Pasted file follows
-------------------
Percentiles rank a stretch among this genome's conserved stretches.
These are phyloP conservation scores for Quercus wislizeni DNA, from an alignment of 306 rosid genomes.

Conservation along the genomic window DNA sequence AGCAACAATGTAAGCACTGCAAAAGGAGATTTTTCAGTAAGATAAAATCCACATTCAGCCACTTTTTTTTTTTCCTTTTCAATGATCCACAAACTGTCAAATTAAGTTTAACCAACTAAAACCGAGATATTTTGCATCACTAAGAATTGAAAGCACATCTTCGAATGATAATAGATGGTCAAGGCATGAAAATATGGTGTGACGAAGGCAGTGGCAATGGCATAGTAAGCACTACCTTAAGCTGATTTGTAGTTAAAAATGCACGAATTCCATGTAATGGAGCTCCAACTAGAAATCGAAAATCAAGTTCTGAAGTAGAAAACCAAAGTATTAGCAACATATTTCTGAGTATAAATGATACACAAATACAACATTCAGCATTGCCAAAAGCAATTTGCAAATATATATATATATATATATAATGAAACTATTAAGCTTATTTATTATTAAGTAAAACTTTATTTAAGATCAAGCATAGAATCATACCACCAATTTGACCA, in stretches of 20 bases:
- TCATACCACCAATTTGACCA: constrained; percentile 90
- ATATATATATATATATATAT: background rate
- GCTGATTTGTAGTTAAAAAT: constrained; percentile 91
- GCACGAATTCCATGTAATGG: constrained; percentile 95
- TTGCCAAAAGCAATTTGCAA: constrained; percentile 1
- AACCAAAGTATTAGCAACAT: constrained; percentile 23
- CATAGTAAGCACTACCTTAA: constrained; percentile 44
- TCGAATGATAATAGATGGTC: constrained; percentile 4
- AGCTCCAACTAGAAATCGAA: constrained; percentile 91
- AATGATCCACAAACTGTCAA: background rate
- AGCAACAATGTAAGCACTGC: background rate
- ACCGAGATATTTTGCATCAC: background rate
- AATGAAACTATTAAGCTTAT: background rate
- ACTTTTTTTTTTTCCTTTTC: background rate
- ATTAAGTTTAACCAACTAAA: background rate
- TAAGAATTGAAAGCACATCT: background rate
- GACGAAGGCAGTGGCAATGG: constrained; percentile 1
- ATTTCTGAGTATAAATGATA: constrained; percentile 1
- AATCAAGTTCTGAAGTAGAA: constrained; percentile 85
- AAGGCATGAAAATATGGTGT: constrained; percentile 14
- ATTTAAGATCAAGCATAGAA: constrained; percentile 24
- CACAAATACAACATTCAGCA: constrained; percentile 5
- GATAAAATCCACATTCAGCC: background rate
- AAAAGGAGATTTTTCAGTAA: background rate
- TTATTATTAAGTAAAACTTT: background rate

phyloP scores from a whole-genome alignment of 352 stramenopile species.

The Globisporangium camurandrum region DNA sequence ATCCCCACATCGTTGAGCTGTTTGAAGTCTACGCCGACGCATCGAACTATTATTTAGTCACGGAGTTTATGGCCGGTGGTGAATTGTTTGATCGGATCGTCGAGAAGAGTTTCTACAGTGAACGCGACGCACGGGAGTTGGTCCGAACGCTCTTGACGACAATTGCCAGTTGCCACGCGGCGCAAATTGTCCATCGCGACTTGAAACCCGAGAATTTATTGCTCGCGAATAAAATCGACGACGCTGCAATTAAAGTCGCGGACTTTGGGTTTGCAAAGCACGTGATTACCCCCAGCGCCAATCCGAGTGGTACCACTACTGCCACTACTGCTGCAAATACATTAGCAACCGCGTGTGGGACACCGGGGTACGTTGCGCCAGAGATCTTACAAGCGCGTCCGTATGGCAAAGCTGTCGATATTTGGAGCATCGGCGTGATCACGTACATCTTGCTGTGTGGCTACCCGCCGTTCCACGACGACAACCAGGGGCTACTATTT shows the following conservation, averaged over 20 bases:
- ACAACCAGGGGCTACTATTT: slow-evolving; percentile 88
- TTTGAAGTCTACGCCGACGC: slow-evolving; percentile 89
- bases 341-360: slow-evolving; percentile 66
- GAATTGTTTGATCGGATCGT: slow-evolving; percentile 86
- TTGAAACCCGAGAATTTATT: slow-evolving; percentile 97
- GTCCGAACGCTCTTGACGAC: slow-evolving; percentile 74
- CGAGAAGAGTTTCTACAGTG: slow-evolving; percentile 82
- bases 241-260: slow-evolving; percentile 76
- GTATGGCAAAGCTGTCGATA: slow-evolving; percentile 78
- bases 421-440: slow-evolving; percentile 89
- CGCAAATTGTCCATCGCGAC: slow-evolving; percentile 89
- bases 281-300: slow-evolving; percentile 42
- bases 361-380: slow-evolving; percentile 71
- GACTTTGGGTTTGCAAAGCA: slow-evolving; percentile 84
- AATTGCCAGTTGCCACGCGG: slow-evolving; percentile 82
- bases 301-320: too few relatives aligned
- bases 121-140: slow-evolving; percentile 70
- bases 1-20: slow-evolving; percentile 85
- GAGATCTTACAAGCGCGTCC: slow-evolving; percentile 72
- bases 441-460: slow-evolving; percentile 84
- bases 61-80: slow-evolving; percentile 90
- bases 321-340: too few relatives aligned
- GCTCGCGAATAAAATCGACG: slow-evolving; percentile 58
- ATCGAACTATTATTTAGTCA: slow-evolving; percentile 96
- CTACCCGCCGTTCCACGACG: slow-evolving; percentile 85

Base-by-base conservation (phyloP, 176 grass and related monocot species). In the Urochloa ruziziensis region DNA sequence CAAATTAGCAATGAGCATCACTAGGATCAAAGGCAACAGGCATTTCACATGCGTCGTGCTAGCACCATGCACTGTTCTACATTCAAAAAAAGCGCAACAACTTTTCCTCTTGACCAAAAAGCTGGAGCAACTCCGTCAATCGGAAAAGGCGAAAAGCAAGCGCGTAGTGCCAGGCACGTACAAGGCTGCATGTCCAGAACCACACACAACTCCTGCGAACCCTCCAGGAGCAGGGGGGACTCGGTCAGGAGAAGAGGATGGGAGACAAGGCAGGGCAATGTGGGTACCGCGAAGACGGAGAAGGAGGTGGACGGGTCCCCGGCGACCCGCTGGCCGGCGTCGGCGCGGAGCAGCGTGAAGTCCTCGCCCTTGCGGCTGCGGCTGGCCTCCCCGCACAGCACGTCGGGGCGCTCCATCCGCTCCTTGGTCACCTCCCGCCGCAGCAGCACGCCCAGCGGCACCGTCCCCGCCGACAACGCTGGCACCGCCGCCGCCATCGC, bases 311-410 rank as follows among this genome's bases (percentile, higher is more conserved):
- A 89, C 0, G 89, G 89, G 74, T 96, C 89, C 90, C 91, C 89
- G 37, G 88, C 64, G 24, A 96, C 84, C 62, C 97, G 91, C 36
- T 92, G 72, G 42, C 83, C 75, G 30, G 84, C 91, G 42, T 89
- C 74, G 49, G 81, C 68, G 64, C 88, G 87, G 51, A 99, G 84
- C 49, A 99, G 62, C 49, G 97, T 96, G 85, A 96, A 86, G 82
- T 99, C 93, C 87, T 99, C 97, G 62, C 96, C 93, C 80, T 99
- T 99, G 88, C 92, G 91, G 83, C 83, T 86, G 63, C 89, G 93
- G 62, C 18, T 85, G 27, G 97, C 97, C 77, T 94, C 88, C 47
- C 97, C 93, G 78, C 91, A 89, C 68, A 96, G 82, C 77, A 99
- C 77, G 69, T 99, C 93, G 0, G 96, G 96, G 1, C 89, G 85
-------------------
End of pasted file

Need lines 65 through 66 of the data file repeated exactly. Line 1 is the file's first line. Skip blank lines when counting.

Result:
- C 97, C 93, G 78, C 91, A 89, C 68, A 96, G 82, C 77, A 99
- C 77, G 69, T 99, C 93, G 0, G 96, G 96, G 1, C 89, G 85